The Golden State
I make no apologies for my love of my adopted state of California.
When I moved to Los Angeles from New York City in 1985, I hated it. I hated it with a passion. There were no subways. The pizza sucked. The buses were a joke.
I conspired to get out of here as soon as I could. My plan was to get admitted to Columbia or NYU, stay with my uncle Rene, and get my ass back to the City.
However, a few things impeded my devious plan.
One, NYU and Columbia are damned expensive. I had the grades, but not good enough for full-ride scholarships, which was the only way I could afford it.
Two, my father was dead set against me moving back across the country. We’re Cuban, after all, and I was the prized baby of the family. And my father, in the frail state of health that he was in, well, I couldn’t go against him.
Third, by the time I was ready for university, I was officially a California resident. Which meant that if I made it into UCLA, I could get in-state tuition, which in 1987 was nothing.
Fourth, I got into UCLA.
And fifth, I finally learned how to drive and got my first car.
It was the fifth part which really sealed the deal. Suddenly, I was again a free agent. I had my own personal subway. I attended art shows, and book readings, and the beach, without depending on others for rides. I roamed near and far, finding the type of ethnic restaurants that the Michelin Guide haughtily overlooks. I went to parties and I met people. I was what I wasn’t in New York City when I left: and adult.
Fast forward 33 years, and I’m such an Angeleno that the 16 year old LL wouldn’t recognize me.
So, when the Catastrophe occurred in 2016, my first thought was this: SECESSION.
Fuck the US. Fuck Idaho and Iowa. Fuck Alabama and Arkansas. And, certainly, fuck Wisconsin and Michigan. If they were so afraid, so fearful that they would vote for literally the most unqualified person to ever run for the presidency, well, fuck them. Let them stew in their own pathology. We’re California. We have the world’s sixth largest economy. We can forge ahead on our own.
That lasted for a few months. It was my psyche’s reaction to the unbearable. We are separate. We are not with these great unwashed. We can create a new world on our own.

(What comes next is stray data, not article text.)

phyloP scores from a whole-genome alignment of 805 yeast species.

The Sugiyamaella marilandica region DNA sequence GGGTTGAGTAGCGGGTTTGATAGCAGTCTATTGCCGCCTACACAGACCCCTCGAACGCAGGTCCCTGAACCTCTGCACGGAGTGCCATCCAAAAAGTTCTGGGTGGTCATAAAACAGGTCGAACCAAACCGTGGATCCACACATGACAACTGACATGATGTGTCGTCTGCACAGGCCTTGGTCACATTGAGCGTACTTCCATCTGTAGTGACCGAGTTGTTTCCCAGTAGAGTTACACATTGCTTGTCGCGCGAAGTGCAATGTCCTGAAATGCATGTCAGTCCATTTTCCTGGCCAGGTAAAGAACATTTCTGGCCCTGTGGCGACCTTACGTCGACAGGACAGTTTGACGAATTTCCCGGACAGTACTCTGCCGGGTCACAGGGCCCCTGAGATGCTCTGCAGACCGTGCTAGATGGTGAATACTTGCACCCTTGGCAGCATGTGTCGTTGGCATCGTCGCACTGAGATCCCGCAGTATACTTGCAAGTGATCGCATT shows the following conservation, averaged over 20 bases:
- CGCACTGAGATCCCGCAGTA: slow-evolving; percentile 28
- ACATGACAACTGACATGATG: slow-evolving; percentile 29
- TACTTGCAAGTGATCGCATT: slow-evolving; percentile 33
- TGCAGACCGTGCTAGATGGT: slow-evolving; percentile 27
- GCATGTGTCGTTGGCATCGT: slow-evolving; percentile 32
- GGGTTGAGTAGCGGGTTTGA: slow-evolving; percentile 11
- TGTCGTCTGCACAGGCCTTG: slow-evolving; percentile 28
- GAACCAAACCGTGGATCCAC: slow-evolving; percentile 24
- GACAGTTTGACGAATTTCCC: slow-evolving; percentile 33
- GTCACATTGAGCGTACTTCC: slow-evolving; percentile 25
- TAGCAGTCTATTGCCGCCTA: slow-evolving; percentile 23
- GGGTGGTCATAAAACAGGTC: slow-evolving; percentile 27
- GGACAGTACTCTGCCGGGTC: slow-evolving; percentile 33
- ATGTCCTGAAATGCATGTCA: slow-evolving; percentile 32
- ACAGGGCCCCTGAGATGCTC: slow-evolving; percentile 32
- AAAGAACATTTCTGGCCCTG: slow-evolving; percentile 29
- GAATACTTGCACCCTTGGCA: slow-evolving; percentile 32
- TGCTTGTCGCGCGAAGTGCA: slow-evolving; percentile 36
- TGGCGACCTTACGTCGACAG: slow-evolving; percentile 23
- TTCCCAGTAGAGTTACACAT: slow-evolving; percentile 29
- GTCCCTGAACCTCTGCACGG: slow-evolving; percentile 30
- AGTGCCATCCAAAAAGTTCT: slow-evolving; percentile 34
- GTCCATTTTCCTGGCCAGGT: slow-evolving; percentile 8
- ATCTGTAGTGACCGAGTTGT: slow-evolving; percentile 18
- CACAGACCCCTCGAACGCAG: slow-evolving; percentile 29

Now, if push comes to shove, the Union is not a suicide pact. California is not Arkansas. We have no reason to hitch ourselves to a dying corpse.
But the reports of America’s demise have been exaggerated.
There is resistance, yes, in Alabama, which elected moderate Democrat Doug Jones to defeat child rapist Roy Moore. We hoped, but didn’t expect it would really happen. That one data point alone convinced me that America, though down for the count, was not out.
Then today I read a piece about my state, from a San Cruz Sentinel writer in The New York Times, which had me pumping my fist.
A few quotes.
California has many problems. My county, Los Angeles County, has the largest homeless population in the country. We could have easily thrown up our hands and said that there was no solution to the problem.
But we didn’t. We passed a ballot initiative which will raise hundreds of millions of dollars to tackle and eradicate homelessness in this county. This is an initiative which, if we were still the Jarvis-Prop 13 obsessed reactionaries of the 70s, would never have been possible. But we marry progressive ideals with practical solutions.
California can do all this because we are responsible for 20% of all economic activity in the US. We are, in fact, a country within a country. Trump and his regime meddle with us at their own peril. If Trump and his minions want to engender a crisis, we can make the country scream.
But we’re not using this power to distance ourselves from the nation. We are, instead, using it to confront the problems the nation faces, and offer alternate solutions. As the article states, we’re a corrective to Trump’s dark vision. We are no longer the “State of Emergency” of the mid-2000s. We are a progressive, prosperous, forward-looking juggernaut. We have Trumpists; every state in this Union does. But they have so little voice that it’s laughable. The state in which the John Birch Society was born laughs at it. Even Orange County voted for Hillary Clinton.
So, as a Californian, I have this message for those of you in Idaho, and Iowa, and Kentucky: We will not forget you. We won’t remake you in our image, but we will offer an example of what progressivism and pragmatism can offer. We will point out that there is an alternative to fear, to insularity, to anxiety. We will show that you should not fear the stranger, but welcome her, because she will work to rejuvenate you.
We will offer the blueprint. It’s up to you to build it.
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